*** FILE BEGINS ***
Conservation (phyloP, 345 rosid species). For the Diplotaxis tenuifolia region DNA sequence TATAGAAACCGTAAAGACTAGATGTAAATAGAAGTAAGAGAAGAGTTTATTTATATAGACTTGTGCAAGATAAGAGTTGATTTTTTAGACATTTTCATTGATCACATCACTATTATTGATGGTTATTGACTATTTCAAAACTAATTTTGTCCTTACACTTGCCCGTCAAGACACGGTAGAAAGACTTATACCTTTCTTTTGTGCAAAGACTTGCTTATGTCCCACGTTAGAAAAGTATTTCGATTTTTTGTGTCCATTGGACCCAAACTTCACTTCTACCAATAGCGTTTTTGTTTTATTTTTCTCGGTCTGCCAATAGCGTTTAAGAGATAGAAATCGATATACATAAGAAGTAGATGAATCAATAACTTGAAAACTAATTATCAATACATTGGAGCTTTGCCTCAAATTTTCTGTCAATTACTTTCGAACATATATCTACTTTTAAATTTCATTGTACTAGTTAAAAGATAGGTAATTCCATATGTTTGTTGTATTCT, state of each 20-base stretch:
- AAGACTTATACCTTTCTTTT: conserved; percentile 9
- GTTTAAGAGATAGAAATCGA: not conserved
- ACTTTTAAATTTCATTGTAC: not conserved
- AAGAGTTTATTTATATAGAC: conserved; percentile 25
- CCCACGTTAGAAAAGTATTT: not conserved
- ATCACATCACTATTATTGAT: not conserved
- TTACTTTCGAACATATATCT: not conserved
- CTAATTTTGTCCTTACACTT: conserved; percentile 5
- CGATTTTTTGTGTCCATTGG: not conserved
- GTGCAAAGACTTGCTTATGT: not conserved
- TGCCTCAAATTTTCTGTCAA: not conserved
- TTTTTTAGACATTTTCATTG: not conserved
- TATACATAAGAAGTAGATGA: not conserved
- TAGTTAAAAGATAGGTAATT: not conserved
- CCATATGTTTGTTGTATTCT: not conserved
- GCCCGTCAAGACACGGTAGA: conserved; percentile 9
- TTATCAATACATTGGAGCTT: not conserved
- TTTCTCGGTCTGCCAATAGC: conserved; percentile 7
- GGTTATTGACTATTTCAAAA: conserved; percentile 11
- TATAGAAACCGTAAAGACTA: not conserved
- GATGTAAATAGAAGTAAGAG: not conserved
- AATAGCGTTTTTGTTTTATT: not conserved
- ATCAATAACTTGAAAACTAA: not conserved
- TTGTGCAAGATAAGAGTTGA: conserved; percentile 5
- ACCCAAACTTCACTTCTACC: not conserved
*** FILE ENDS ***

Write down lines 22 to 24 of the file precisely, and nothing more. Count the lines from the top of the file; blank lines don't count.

- GATGTAAATAGAAGTAAGAG: not conserved
- AATAGCGTTTTTGTTTTATT: not conserved
- ATCAATAACTTGAAAACTAA: not conserved